We're all focused on the coronavirus, but there’s another, major threat still lurking: superbugs. And the pandemic is a stark reminder of the need to be prepared for public health crises, particularly the growing danger of antibiotic-resistant bacteria, says Pew in new analysis

Fact: We need new antibiotics. Superbugs killed 160,000 Americans in 2010—and unless we take action, they’re expected to kill 10 million people per year by 2050.

But there aren’t enough antibiotics in the development pipeline. “According to Pew’s most recent assessment of the antibiotic pipeline, far too few drugs are in development with even the potential to treat the most dangerous superbugs,” writes Pew

Why are we talking about antibiotics in the context of a virus? “Antibiotics are needed to protect COVID-19 patients who have weakened immune systems (and who may be on ventilators) and are therefore at risk for secondary bacterial infections. Likewise, antibiotics are also critical for patients fighting cancer, receiving dialysis, undergoing surgery, and requiring countless other medical treatments and procedures,” Pew explains.

Jim's Judgment: The need for the administration and Congress to act by helping stimulate innovation has never been more important. We can win this fight by incentivizing innovators to produce new antimicrobials. The recent bipartisan efforts in Washington will help take us closer to this goal. – BIO President & CEO Jim Greenwood

Dig in:

Learn more at www.workingtofightamr.org.

 

More Health Care News: 

BioCentury: Bright ousted as BARDA director, joins NIH
“Rick Bright has left his position as director of the Biomedical Advanced Research and Development Authority and deputy assistant secretary for preparedness and response and has joined NIH to work on the development of COVID-19 diagnostics.”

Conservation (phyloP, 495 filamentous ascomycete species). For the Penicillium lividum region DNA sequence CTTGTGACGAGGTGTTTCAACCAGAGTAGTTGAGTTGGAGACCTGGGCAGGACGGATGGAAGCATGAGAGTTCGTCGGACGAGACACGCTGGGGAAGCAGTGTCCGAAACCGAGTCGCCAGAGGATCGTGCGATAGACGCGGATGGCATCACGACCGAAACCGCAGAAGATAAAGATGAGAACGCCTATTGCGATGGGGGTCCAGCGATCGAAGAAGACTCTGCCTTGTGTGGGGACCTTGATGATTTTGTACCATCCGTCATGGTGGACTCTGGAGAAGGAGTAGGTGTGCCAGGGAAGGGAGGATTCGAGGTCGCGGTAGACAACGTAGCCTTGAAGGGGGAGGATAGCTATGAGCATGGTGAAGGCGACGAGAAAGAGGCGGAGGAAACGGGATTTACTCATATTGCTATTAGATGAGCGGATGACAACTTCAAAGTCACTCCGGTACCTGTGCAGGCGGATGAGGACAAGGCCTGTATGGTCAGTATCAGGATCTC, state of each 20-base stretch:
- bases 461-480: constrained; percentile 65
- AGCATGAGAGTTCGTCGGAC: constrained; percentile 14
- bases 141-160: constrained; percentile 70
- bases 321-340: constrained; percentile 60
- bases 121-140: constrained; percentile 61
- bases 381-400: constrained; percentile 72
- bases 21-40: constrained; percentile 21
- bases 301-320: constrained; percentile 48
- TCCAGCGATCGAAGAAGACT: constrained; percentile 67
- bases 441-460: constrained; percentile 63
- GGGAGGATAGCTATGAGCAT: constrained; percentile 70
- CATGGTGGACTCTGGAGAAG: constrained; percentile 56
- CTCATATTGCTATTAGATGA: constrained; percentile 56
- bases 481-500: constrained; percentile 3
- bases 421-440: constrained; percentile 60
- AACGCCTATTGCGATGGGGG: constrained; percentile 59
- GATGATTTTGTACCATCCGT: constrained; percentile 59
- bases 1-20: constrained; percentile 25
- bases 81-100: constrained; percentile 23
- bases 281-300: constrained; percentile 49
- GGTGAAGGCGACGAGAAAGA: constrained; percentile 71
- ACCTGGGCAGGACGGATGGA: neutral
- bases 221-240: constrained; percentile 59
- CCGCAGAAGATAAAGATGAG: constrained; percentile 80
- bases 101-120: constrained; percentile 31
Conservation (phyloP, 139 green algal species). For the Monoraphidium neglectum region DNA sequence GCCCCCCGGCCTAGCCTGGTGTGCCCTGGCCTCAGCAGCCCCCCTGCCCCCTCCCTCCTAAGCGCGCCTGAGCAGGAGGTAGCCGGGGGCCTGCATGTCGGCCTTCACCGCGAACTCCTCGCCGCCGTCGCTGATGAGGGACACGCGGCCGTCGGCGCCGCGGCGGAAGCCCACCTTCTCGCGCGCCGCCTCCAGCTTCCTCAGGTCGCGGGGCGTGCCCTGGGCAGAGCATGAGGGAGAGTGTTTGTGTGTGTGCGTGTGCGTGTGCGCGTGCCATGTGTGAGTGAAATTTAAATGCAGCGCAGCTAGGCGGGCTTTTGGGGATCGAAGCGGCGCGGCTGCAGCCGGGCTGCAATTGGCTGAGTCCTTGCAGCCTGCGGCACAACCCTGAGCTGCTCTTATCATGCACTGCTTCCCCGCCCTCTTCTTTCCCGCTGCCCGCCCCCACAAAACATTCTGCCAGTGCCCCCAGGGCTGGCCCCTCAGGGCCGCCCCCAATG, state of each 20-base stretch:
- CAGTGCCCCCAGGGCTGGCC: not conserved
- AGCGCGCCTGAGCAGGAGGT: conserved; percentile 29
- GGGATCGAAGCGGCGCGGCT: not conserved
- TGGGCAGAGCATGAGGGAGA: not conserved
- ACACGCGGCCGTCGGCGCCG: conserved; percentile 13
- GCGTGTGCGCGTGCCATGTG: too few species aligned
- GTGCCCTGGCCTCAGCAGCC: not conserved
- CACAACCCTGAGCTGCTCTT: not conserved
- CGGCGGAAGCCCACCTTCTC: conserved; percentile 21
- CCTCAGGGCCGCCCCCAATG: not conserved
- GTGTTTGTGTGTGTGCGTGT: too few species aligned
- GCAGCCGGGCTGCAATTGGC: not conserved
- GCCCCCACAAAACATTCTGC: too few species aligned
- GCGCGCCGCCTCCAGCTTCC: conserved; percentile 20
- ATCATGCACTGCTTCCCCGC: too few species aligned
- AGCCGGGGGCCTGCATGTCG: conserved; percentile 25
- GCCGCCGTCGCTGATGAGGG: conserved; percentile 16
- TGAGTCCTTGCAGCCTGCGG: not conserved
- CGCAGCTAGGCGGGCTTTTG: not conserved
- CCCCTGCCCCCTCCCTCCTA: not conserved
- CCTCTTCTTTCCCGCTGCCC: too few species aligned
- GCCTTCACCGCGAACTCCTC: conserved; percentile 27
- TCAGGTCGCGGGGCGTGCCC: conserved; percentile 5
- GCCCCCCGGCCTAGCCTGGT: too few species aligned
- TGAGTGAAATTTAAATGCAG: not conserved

Chemical & Engineering News: Scaling up remdesivir amid the coronavirus crisis
“If any of the five late-stage clinical studies underway show that remdesivir works, Gilead will need to make a lot of it, and fast.” 

POLITICO: NIH panel issues first guidance on coronavirus drugs
“Coronavirus treatment guidelines issued by a government panel conclude there is not enough data on some of the most touted drugs—including hydroxychloroquine, which the panel said should not be used outside clinical trials when paired with antibiotics.”

 
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President Trump’s Wednesday: Planting trees to recognize Earth Day and Arbor Day (Friday), then lunch with Secretary of State Pompeo. The Coronavirus Task Force is scheduled to hold a press briefing at 5 PM ET.

What’s Happening on Capitol Hill: Recess until at least May 4. Yesterday, the Senate passed $484 billion more in relief for small businesses and funding for hospitals and testing, which the House is expected to pass later this week. But Sen. Majority Leader Mitch McConnell said they won’t pass any more legislation until they’re back in session in person, reports POLITICO.